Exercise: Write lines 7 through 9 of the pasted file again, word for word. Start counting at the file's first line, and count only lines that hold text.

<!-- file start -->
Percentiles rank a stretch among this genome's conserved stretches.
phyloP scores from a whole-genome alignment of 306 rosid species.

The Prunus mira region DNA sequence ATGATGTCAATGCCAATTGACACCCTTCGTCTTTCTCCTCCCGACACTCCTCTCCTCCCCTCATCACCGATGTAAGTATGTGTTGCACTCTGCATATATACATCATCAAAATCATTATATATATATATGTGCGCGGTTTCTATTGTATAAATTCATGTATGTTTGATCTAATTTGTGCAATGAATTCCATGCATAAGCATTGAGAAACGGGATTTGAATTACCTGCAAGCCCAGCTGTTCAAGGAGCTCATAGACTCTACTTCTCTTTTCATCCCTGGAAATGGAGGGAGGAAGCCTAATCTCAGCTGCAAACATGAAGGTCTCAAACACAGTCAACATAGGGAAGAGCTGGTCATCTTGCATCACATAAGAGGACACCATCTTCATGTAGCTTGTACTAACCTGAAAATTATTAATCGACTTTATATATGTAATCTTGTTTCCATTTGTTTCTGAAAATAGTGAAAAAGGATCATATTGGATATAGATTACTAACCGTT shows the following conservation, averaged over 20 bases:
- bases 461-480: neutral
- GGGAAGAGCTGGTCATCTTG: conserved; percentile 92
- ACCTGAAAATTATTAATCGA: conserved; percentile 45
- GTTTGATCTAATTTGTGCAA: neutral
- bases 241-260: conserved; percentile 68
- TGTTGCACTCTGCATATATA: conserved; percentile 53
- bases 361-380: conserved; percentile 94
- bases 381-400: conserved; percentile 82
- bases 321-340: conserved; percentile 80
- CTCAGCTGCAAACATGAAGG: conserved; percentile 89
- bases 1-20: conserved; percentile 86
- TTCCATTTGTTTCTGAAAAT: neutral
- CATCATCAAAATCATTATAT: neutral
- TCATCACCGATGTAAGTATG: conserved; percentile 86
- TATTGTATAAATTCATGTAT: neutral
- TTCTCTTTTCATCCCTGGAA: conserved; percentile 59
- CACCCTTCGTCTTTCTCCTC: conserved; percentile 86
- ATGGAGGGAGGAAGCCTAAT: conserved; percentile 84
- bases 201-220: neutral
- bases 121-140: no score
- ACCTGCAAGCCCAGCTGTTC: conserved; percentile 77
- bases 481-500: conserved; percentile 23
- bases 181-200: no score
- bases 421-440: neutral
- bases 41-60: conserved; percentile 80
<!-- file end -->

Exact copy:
- GTTTGATCTAATTTGTGCAA: neutral
- bases 241-260: conserved; percentile 68
- TGTTGCACTCTGCATATATA: conserved; percentile 53